After spending a year locked up inside my student flat, my gaze has turned inward and I have started romanticising almost everything in sight. (Definitely not my flatmates though so sorry to disappoint if you thought this was going to be a juicy confession piece!) No, no, my new loves are all the lopsided items that I have become far too fond of, the strange little charms of student life that had previously escaped my notice.
Lockdown has essentially crafted me a pair of rose-tinted glasses to see the world with, transforming my once garishly green kitchen walls into a trendy, kitschy 70s wonderland – with an equally glam set of retro crockery to match. I know all the nooks and crannies of my flat off by heart: the exact spot to sit in on the sofa to avoid the sunken slope, the tiles to stand on by the fridge to avoid the leaky patches, and the sock-stuffed mouse holes in every room.
By nature, I am a very excitable person and tend to hold on desperately to big plans; counting down the days to the next 21st or boozy deadline celebration. Now, I have re-directed that energy into the smaller, more niche things, and instead have begun looking forward to my next ceremonious trip to the new Scotmid to stock up on mini eggs. I pounce at every opportunity for fun, and nothing is out of bounds when it comes to potential new past times.
People watching is now peak entertainment: staring out at the patchwork quilt of Marchmont windows and watching everybody parading about on their daily walks is a daily occurrence. My flatmates and I eagerly cherry-pick our favourite coats and hats – so far an outrageous lime green fedora takes the biscuit – and give nicknames to familiar faces. I have a particular soft spot for the gym lads opposite us who strategically flex their dumbbells by their bay windows – so charitable of them.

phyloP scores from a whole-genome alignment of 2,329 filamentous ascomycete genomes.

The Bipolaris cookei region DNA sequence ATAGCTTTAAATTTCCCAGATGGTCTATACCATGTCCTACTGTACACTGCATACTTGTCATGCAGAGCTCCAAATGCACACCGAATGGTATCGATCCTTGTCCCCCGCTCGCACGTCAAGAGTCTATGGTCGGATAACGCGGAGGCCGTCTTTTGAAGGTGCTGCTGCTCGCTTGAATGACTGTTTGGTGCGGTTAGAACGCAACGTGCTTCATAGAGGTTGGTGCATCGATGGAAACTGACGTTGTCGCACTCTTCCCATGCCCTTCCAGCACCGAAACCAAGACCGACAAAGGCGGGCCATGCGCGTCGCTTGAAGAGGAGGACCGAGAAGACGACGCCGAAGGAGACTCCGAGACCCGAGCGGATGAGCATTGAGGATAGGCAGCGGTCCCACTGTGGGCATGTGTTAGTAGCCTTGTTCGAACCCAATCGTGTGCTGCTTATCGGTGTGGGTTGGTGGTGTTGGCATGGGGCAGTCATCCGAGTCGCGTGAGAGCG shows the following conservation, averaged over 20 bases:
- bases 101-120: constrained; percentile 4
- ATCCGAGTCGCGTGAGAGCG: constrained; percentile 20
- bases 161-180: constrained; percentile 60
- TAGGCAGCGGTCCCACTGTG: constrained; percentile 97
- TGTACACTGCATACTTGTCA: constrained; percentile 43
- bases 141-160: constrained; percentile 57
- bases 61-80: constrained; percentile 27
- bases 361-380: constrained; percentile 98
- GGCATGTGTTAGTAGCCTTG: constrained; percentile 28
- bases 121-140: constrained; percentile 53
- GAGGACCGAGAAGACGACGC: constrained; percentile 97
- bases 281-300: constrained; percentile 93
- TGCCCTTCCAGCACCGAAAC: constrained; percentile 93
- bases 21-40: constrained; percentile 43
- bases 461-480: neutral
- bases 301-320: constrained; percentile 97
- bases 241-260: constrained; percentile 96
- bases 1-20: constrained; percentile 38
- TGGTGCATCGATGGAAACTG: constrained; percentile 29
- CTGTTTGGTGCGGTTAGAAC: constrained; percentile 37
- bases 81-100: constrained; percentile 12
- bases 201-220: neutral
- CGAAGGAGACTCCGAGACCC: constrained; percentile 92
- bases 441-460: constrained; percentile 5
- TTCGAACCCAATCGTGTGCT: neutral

Best of all are the cute titbits of conversation with my neighbours. Waiting for the next morning text is almost like a guessing game, we become almost giddy when the dulcet tones of “umm I hate to be that person but ….” and “ do you really have to move furniture at 3 am on a Monday?” light up on our screens. So heart-warming.
No longer a dreaded chore that is synonymous with the banality of adulthood, cooking dinner each night is now my creative outlet. Instead of glam selfies, my camera roll is loaded with snaps of my latest experiments (my most daring was a 100 garlic clove curry – I know wild), and lovingly curated porridge pics. I have become obsessed with re-creating the restaurant atmosphere at home, and have curated dozens of dinner playlists and figured out exactly how many wine-bottle candles it takes to create the perfect ambience.
All things considered, home comforts have taken on a whole new meaning. They have become firmly woven into the fabric of lockdown life. And while there are many things I would change about this year, I wouldn’t change a single thing about my little flat.
Image: Ozgu Ozden via unsplash